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INDEXES

Posted By: Maddison Hughes     Category: Oracle     Views: 17004

This article explains about indexes in oracle.

WHAT HAPPENS WITHOUT INDEX

Query : SELECT * FROM Customers WHERE cname='ram';

- When a user fires a SELECT query,the DBMS first locates the table Customers on Hard-disk(using the system information).
- DBMS then performs a SEQUENTIAL-SEARCH on cname column.
- as the cname column values are not stored in Sorted order,DBMS has to search the entire column in the table.

WITH INDEX

- An index is an data-structure(2 col table) created by DBMS which contains the ordered list of the contents of a column of a table (on which index is created).
- indexing a table is an access strategy,a way to sort and search records in table.
- Indexes improve the speed with which records can be located and retrieved from a table.

- INDEX is a System-table containing 2 columns : 
column 1 : holds the sorted data of the column on which index is created.
column2 : ROWID,contains the physical address of the record in the table.

e.g.
Index created for Customers table.

cno   ROWID
-------------------------
1     00000240.0000.0004
2     00000240.0001.0004
3     00000241.0001.0004

select rowid from Customers;

DRAWBACK OF INDEXING

i)MORE MEMORY IS REQUIRED FOR creating index.
ii)DATA UPDATIONS ARE COSTLIER,LESS EFFICIENT.

ROWID format is BBBBBBB.RRRR.FFFF

DATA FILE --> DATA BLOCK --> RECORDS
FFFF = unique number of Data file in which the table is physically stored(Oracle stores date in data-files).
- Each data-file is divided into DATA-BLOCKS and each block is given a unique number.
BBBBBBB = is the block number in which the record is stored.
- Each data-block stores 1 or more RECORDS.Each record in a DATA-BLOCK is given a unique record number.
RRRR = is a unique record number in a DATA-BLOCK.

WHAT HAPPENS DURING INSERT IN A TABLE ?   

- for each inserted record in table,DBMS makes an entry in INDEX table.

WHY SPPEDIER SEARCH in INDEX?

- Since the data in index is sorted,the sequential search ends as soon as index data value is greater than the value searched.
- No need to search the entire indexed column.

CREATE INDEX

Syntax : 
CREATE INDEX <indexname> ON <tablename> (<columnname>);

SIMPLE INDEX 

index created on single column
CREATE INDEX idx_cname ON Customers(cname);

COMPOSITE INDEX 

Index created on muliple columns
CREATE INDEX idx_cnum_snum ON Orders(cnum,snum);

DROP INDEX <indexname>;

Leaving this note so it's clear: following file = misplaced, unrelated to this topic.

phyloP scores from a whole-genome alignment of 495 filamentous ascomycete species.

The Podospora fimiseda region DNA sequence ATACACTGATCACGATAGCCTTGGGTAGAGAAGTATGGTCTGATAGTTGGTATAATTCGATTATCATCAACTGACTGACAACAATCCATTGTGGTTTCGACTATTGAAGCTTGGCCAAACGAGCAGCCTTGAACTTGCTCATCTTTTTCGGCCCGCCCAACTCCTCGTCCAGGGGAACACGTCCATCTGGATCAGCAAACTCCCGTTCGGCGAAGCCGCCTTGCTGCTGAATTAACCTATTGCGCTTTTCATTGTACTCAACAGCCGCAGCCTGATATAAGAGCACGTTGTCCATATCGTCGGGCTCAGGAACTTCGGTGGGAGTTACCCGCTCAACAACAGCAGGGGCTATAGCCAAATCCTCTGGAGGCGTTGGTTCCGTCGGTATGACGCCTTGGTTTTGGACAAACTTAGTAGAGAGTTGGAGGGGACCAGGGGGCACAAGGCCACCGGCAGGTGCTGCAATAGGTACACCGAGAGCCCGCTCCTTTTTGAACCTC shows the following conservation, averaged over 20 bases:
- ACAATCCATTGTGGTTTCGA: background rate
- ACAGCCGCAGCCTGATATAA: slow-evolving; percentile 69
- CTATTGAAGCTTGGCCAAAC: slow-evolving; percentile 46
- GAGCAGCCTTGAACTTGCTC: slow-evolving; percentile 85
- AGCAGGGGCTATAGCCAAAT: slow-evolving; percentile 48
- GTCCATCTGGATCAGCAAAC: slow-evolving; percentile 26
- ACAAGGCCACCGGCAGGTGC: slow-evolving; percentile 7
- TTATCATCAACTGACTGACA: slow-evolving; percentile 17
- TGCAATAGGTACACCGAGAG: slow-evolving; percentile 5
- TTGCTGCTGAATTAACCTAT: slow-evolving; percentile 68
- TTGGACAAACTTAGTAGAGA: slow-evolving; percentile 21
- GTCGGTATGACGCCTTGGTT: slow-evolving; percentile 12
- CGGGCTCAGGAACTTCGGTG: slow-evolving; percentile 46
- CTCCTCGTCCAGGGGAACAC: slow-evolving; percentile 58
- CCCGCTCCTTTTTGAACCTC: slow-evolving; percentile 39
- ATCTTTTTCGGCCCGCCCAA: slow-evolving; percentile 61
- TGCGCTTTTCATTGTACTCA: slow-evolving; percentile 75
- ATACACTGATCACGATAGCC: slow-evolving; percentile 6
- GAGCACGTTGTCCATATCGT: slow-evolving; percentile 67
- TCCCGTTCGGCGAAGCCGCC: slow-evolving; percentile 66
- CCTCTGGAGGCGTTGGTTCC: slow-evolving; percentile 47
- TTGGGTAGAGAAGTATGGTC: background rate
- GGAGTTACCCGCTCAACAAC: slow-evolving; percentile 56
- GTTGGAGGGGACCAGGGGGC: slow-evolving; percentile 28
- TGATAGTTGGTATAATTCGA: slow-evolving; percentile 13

WHEN ORACLE USES INDEX FOR DATA EXTRACTION

i)SELECT statement with WHERE clause specified on the column on which INDEX exists.
ii)SELECT statement with ORDER BY clause specified on the column on which INDEX exists.

DRAWBACK OF INDEXES

- While indexes speeds up data-retrieval,data inserts,update,deletes are slowed down considerably
- Because for each insert,update,delete INDEX processing must be done.

USING ROWID TO DELETE DUPLICATE ROWS FROM A TABLE 

- ROWID is a pseudo-column of table which contains the physical address of each record.

CREATE TABLE Customer (
cnum  INTEGER ,
cname CHAR(10) NOT NULL
);

DROP TABLE Customers;
INSERT INTO Customer VALUES (1,'paresh');
INSERT INTO Customer VALUES (1,'paresh');
INSERT INTO Customer VALUES (1,'paresh');
INSERT INTO Customer VALUES (2,'aresh');
INSERT INTO Customer VALUES (11,'jayesh');

INNER SELECT statement 

- to create a record set of identical records from a table,the records must be grouped on all the columns in the table by using a GROUP BY clause in the SELECT statement.
- inner query selects min(rowid) FROM EACH GROUP OF IDENTICAL RECORDS.

DELETE FROM Customer WHERE rowid NOT IN
(SELECT min(rowid) FROM Customer GROUP BY cnum,cname); 

USING ROWNUM IN SQL STATEMENTS

- for each row returned by a query,ROWNUM pseduo column contains the order in which ORACLE selects the row from a table.

Query : Retrieve first 2 records from Customers table.

SELECT ROWNUM,Customers.* FROM Customers WHERE ROWNUM <3;

DECODE

SELECT DECODE(RTRIM(city),'bombay','mumbai',city) FROM Customers;
SELECT DECODE(RTRIM(city),'bombay','mumbai','ahmd','amdavad','no city') FROM Customers;
  
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Maddison Hughes
Maddison Hughes author of INDEXES is from London, United Kingdom.
 
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